DEQ Air

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About Air


In Montana we're proud of our big sky and clean air. We protect our air quality through monitoring, permitting, and compliance assistance. Our year-round monitoring and wildfire smoke updates help people make informed decisions about outdoor activities. Citizens can rely on us to improve and preserve Montana's air quality now and for the future. 

 

Current Air Quality


The Purpose of Montana’s ambient air monitoring network is to monitor, assess and provide information on statewide air quality conditions and trends as specified by the Montana and Federal Clean Air Acts. The Air Quality Monitoring Program works in conjunction with local air pollution agencies and some industries, measuring air quality throughout Montana. This data provides the factual basis for regulatory decisions as well as provides air quality information to our local counterparts and the public.

Concerned about the health impacts from the smoke? Check out the Department of Public Health and Human Services website on Air Quality and Public Health.

Coming to Montana for vacation and concerned about smoke? Check out the Department of Commerce website on Fire Information for Travelers.

Business & Industry


Montana strives to protect its citizens and environment by protecting air quality. We do this through permitting or registering sources of air emissions and assisting managers of those sources to maintain compliance with requirements. Our permitting, registration, and compliance activities ensure that regulations are uniformly applied within the framework of the Administrative Rules of Montana. Here you will find information to assist businesses, industry, and the public to understand air permits, including when a permit is required, statutory process, and how to apply for a permit or become a registered facility. Information on compliance requirements is also contained within this section.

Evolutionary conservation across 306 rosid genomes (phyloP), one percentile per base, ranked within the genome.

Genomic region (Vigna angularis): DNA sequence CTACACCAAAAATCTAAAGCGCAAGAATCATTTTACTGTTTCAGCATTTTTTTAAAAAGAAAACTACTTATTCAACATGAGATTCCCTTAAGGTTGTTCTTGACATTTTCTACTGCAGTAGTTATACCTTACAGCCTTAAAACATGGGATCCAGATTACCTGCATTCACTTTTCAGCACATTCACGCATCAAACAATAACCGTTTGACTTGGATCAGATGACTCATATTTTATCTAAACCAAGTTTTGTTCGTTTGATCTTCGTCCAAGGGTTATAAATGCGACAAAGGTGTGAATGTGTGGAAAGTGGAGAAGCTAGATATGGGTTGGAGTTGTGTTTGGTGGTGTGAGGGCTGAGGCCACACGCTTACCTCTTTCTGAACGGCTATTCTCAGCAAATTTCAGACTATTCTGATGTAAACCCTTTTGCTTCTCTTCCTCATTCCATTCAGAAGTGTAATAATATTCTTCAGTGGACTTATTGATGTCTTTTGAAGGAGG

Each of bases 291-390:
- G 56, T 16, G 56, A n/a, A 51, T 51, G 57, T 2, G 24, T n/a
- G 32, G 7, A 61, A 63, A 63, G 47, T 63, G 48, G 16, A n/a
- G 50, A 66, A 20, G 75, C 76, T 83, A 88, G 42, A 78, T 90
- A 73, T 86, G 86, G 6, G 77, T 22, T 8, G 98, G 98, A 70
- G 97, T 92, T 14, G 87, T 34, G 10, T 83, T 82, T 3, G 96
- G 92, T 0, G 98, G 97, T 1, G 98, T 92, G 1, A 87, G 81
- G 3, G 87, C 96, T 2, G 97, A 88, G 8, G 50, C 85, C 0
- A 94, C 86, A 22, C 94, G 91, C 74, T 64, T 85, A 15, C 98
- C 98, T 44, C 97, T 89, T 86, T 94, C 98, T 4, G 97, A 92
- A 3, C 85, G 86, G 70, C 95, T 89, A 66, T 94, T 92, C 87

Smoke & Fire


Smoke impacts Montana in a number of ways. During the summer, wildfires both here in Montana and those far away can cause significant smoke impacts to our communities. During the winter, inversions can trap pollutants in our valleys. Open burning can also be a source of smoke. Here you can find resources to learn about current air quality, wildfire forecasts, open burning rules, and health effects from smoke and fire.

Concerned about the health impacts from the smoke? Check out the Department of Public Health and Human Services website on Air Quality and Public Health.

Coming to Montana for vacation and concerned about smoke? Check out the Department of Commerce website on Fire Information for Travelers.

Standards & Regulations


In Montana, there are several layers of air quality protection. In this section, you will find more information about air quality programs and regulations at the federal, state, and local level. To learn more about federal regulations, such as the National Ambient Air Quality Standards, and the activities of the Air Quality Bureau related to those regulations, visit the “Meeting Federal Standards” page. At the state level, air quality protections are implemented through both legislative action and rulemaking. For links to state air quality statutes and rules, visit the “State Rules” page. In addition to state regulation, several counties across the state administer local air quality programs. Learn more about these programs, including contact information and links to county air quality websites, by visiting the “Local Programs” page.

Public Engagement


There are many opportunities to participate in the wide-ranging programs within DEQ’s Air Quality Bureau. We are frequently requesting public comment on a number of topics, including proposed rulemakings, SIP submittals, and air quality permits both large and small. On our “Public Comment on Rules” page, you will see opportunities to learn about and comment on upcoming regulatory actions both in the air bureau and across all programs at DEQ. On our “Public Notice on Permits” page, you will find all Montana Air Quality Permits and Title V permits that are currently undergoing a public comment period, appeal period, or EPA review. Any and all stakeholders are encouraged to explore our “Clean Air Act Advisory Committee (CAAAC)” page. Through a collaborative two-way exchange of information, CAAAC advises DEQ on a wide range of air quality issues including establishment and implementation of laws and rules; program funding; compliance assistance; and regional air quality issues, impacts, and challenges. As always, you can contact us directly with any suggestions or concerns at 406-444-3490.